Scott Osterhoudt is LiDAR department manager at ESP Associates, Inc in Charlotte, NC. He’d been at ESP for less than a year when he was asked to take $700,000-worth of mobile scanning equipment out on a small boat and survey a road bridge which was to be converted to a pedestrian bridge. You can imagine he was a little nervous about the boat part! We asked him about the project, how LiDAR helped, and what it’s like to work with TopoDOT.
Who was your customer, Scott?
We were a sub to Cranston Engineering Group in Augusta, GA. They in turn were a sub to Civil Services, Inc (structural) in Jacksonville, FL.
What was project about?
A road bridge more than 90 years old was being converted into a pedestrian bridge by the City of Augusta, GA. There had been abutment issues for many years, resulting in several repairs.
What about the TopoDOT process? Your 3D models look very detailed – how long did it take to extract the topography?
We did a very detailed job, way more advanced than a typical roadway survey would deliver. For example, you wouldn’t normally show every corner of every railing on the bridge – but we did:
|A typical traditional roadway survey would involve this:|
(Total approximately 280 hours)
|Field time – 2 weeks involving a 3-man crew of 40 hours per week each, ie 240 hoursDisruption – The work would have involved lane closures, traffic control, PPE, and moreOffice time – 1 week (40 hours)Modeling – None (standard roadway deliverable)|
|What we actually delivered with much more sophisticated modelling:|
(Total approximately 164 hours)
|Field time – 3 days made up of:|
Bathy survey crew – 1 day
Static survey crew – 1 day
Mobile LiDAR crew (vehicle & boat) – 1 dayDisruption – None (no traffic control or lane closures required)Office time – 3.5 weeks made up of:
Processing/registration – 0.5 weeks
Extraction – 2 weeks
Final mapping, QC and PM – 1 week
|To achieve that same higher-level deliverable using traditional non-LiDAR methods would have involved:|
(Total approximately 1,160 hours)
|Field time – 2 months involving a 3-man crew of 40 hours per week each, ie 1,000 hoursDisruption – The work would have involved lane closures, traffic control, bridge-overhang devices, PPE, and moreOffice time – 1 month (160 hours)Modeling – A similar deliverable.|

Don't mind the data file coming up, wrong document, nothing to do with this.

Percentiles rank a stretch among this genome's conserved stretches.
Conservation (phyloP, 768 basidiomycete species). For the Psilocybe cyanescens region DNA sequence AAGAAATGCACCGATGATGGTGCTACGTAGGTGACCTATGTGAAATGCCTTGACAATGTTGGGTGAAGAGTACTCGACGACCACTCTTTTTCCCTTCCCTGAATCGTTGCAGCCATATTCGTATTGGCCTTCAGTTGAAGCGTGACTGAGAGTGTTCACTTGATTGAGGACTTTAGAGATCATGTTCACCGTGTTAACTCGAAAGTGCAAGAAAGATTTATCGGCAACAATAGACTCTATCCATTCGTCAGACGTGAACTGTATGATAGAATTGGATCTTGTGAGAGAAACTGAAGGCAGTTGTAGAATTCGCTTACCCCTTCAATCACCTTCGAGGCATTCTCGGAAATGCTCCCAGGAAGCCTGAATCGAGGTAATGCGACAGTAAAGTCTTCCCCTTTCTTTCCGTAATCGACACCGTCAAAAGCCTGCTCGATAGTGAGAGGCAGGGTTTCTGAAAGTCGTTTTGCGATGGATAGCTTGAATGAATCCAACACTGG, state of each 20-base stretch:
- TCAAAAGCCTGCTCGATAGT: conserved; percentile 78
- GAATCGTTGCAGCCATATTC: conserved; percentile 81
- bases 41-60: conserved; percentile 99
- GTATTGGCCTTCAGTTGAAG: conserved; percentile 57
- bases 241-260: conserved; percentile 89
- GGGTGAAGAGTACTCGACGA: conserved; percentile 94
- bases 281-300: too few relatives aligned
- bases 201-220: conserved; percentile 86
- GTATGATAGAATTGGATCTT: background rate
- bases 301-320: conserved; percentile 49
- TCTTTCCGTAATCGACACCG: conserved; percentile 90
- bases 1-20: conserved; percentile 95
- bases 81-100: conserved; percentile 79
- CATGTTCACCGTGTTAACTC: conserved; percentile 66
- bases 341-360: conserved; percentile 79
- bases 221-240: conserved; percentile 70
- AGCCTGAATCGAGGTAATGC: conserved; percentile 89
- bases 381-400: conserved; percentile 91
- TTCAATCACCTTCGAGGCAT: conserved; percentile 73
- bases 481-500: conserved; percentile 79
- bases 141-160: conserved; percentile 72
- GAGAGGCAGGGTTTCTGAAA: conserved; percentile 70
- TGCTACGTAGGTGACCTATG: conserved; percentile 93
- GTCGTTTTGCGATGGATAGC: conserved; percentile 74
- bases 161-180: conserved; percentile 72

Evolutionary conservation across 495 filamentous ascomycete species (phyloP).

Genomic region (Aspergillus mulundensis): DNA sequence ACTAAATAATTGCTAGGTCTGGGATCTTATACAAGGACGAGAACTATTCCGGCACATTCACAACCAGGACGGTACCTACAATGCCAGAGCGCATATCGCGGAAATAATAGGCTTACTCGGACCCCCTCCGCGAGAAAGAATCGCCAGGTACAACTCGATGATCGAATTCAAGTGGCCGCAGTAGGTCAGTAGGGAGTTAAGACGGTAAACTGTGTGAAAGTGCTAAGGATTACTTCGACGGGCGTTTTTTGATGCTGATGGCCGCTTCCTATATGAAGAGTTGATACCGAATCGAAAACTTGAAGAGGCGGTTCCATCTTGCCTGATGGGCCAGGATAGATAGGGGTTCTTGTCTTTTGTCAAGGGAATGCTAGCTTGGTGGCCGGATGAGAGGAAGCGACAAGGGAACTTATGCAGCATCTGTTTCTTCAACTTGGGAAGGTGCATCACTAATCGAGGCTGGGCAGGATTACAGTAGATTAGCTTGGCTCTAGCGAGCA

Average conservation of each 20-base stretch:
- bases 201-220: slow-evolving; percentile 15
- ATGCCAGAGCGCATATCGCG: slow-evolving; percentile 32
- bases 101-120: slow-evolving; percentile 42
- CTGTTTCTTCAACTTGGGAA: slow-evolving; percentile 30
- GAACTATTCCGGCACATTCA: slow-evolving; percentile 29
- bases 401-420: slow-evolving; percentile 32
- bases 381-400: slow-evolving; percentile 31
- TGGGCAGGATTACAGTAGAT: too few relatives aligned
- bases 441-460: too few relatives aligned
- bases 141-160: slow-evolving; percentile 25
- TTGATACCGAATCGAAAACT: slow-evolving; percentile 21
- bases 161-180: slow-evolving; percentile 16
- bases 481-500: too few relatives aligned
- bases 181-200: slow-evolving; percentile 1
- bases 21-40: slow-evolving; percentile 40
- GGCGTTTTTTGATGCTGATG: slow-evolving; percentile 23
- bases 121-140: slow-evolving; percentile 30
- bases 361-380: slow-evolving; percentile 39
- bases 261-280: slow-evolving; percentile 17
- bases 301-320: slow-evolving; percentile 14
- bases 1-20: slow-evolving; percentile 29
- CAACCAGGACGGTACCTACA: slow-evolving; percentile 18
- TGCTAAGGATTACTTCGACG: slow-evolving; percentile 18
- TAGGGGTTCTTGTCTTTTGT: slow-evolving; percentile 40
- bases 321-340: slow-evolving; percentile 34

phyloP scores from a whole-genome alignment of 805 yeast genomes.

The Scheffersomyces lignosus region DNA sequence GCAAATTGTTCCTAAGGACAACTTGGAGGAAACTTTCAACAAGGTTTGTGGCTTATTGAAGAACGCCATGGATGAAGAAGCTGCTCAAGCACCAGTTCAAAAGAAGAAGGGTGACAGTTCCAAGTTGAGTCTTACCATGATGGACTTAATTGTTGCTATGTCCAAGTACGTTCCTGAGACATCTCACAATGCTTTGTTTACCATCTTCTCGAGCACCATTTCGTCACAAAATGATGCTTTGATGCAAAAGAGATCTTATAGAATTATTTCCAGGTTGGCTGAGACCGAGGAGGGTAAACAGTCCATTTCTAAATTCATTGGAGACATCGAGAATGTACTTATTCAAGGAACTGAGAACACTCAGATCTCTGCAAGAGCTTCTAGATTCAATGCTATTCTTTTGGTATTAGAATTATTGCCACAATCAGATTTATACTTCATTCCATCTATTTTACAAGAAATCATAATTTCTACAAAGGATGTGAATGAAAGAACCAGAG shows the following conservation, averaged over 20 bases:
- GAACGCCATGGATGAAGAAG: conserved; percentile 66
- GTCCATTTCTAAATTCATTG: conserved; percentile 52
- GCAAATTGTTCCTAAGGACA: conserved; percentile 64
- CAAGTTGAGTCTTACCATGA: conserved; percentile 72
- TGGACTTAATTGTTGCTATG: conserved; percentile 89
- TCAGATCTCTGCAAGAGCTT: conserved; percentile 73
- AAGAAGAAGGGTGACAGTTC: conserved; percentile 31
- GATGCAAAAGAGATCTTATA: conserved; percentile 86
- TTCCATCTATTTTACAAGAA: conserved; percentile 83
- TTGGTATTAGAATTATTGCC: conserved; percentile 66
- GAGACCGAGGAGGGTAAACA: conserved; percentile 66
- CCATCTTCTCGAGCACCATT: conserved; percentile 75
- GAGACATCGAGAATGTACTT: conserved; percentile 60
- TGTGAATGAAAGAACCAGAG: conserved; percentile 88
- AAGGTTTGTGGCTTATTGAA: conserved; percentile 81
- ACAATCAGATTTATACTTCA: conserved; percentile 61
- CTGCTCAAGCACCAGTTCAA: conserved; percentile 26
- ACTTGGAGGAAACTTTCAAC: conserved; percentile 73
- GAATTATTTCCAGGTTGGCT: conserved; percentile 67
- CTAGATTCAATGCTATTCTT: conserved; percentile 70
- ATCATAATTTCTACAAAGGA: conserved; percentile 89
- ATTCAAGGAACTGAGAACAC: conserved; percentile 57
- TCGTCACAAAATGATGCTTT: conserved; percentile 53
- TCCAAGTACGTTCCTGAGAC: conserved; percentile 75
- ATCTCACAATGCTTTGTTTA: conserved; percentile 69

How much do you think you saved, compared to conventional surveying methods?
We reckon we saved around 75% compared to delivering the same rich data in the traditional way.
How was the 3D model used by downstream operations?
Civil Services used the data to design an abutment that will support future pedestrian use of the bridge. Cranston used the bridge wall and the bent locations to verify original station/offset locations and tie them to the original design coordinates.
How’d you feel having $700K riding in the boat?
It was scary! I’d not been with the company a full year yet, and here I was in a little boat with all this expensive mobile LiDAR unit. But it all worked out great.
How did you handle the data?
We set mobile LiDAR panels before beginning the surveys. The client surveyed and delivered data in .XYZ format on all panels and control points that matched previous projects on the bridge to ESP. We were able to use mobile control for most of the static scans as well. We did set some additional static control that was out of view of the mobile survey areas.
First, we scanned the roadways with a vehicle-mounted Riegl VMX 1HA mobile scanning system. Then we scanned the side profile of the bridge with both the Leica P40 and a Trimble SX10, and finally we scanned the underside of the bridge using the Riegl VMX 1HA again.
We were able to tie the boat’s mobile LiDAR survey to the vehicle’s mobile LiDAR survey using the point-cloud data from the vehicle mobile LiDAR survey and the static LiDAR surveys. We also conducted a bathymetric survey using a single-beam HydroLite system using a base station and on-board GPS.
What was your customer’s reaction?
The client was ecstatic! They were blown away by the amount of data in the CAD file. It may have been more than they were ready for, but I think we opened their eyes to working in a 3D world.
Cory Lyle · May 23, 2019 at 11:36 AM
Sounds like a fantastic project. Bringing all the different datasets together to create a complete point cloud of the bridge must have been a rewarding and awe-inspiring moment! Would love to see some visuals on how the model turned out. Congrats.